When you’re in Barcelona, you may notice an enormous building located on the hills far behind the city. It stands over and watches over Barca, much like the Cristo Redentor in Rio de Janeiro.
That structure in the distance is called the Temple Expiatori del Sagrat Cor. It’s located right next to the Tibidabo amusement park, which is a bit of an interesting juxtaposition. The view from this temple are some of the best you can get in Barcelona, so it’s absolutely worth the trip.
- Entrance: Free
- Hours: 09:00-13:00, 16:00-20:00 everyday
- Address: Ctra. de Vallvidrera al Tibidabo, 111, 08035 Barcelona, Spain
Flamenco is pretty Spanish, so catching a flamenco show whilst you’re in the country sounds like a normal thing to do, right? Well, you can catch one of these at Barcelona’s 19th-century City Hall Theatre. Not only is it a great place to watch flamenco, but you can also party here after the show; it’s a well-known venue for club nights!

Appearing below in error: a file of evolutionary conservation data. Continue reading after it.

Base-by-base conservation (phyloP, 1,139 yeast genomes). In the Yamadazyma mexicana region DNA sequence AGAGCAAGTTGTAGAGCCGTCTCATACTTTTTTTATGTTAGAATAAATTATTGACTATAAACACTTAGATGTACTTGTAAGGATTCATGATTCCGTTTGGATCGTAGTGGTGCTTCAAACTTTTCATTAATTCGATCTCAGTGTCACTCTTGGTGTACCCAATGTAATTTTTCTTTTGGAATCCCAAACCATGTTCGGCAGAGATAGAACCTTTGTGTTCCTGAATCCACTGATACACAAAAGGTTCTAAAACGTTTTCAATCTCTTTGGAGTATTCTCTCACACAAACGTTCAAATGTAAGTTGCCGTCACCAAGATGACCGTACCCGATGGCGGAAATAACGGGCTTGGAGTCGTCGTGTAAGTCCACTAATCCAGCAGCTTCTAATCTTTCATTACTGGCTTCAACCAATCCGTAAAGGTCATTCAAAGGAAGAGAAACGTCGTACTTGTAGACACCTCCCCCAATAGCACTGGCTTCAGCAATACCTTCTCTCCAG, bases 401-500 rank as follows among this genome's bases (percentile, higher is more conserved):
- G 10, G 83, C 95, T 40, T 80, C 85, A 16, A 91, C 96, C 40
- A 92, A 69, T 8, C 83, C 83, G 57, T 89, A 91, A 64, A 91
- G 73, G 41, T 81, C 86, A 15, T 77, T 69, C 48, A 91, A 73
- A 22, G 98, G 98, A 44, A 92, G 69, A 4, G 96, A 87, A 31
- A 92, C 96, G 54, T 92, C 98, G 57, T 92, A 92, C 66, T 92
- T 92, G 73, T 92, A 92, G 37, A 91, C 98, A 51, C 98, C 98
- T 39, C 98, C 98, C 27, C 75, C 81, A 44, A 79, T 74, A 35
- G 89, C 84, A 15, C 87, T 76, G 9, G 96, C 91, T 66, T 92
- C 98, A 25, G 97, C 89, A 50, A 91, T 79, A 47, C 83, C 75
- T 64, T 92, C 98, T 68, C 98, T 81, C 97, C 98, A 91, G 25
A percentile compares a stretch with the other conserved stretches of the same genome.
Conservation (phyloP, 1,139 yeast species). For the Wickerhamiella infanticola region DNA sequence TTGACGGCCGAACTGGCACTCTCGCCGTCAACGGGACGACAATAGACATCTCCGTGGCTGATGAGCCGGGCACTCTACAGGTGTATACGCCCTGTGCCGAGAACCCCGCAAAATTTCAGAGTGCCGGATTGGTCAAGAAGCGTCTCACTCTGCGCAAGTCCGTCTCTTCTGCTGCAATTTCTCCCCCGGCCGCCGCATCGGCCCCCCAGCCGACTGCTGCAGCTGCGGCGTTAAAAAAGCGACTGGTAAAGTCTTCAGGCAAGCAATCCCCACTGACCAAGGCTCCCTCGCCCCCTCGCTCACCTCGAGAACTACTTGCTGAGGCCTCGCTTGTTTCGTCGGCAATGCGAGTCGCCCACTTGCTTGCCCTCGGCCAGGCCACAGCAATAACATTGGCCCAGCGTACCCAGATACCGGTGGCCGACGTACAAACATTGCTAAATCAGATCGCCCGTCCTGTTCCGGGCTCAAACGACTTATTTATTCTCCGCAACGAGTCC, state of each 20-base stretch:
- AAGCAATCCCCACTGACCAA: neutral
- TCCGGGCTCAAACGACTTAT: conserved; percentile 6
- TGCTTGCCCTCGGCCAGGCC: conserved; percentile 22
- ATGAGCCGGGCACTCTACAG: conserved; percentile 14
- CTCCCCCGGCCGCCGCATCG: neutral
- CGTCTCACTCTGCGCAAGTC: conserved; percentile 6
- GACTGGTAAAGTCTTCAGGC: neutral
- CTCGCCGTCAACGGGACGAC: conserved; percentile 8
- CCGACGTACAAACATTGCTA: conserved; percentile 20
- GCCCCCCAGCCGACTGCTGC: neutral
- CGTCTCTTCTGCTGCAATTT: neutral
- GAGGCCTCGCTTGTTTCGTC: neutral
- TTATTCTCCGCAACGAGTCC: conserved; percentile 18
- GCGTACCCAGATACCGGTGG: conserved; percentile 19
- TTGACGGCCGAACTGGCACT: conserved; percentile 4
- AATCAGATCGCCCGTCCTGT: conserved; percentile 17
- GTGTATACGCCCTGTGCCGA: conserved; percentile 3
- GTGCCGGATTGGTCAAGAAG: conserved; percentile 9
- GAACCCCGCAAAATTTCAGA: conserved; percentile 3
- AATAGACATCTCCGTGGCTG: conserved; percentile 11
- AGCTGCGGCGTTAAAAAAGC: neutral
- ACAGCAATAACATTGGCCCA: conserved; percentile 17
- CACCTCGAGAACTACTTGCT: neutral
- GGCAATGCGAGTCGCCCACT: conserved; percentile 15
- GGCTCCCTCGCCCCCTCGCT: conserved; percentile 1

Keep in mind: There are only three shows in the evening, so be quick to book your tickets!
You should always have emergency cash hidden on you – pick up this awesome security belt with its hidden pocket before you travel, it’s perfect for hiding money, a passport photocopy.
19. Knock out 3 countries in one day
It may sound like a bit of a handful but you can totally accomplish this feat in the course of a day! However you may need to enlist the help of a local tour guide to expedite the process, as they’ll be able to show you the local sights and not waste any time!
You’ll obviously have to travel further out of the city, but this really is a rewarding day trip from Barcelona if you have the time. Keep an eye out for Andorra, it’s a low tax area making it one of the cheapest places to shop in Europe!
A literal dream of ours is to wander around museums before (or after) their opening times. Sort of like Night at the Museum but with less Ben Stiller and more quiet contemplation.
So how about an early-bird tour of another Gaudi masterpiece? Casa Batlló is known locally as Casa dos ossos (‘House of Bones’) because it literally looks like it is made of bones. You’ll be able to visit without tourist crowds, giving you time to really admire the artwork.
- Entrance: €25
- Hours: 09:00-21:00
- Address: Passeig de Gràcia, 43, 08007 Barcelona, Spain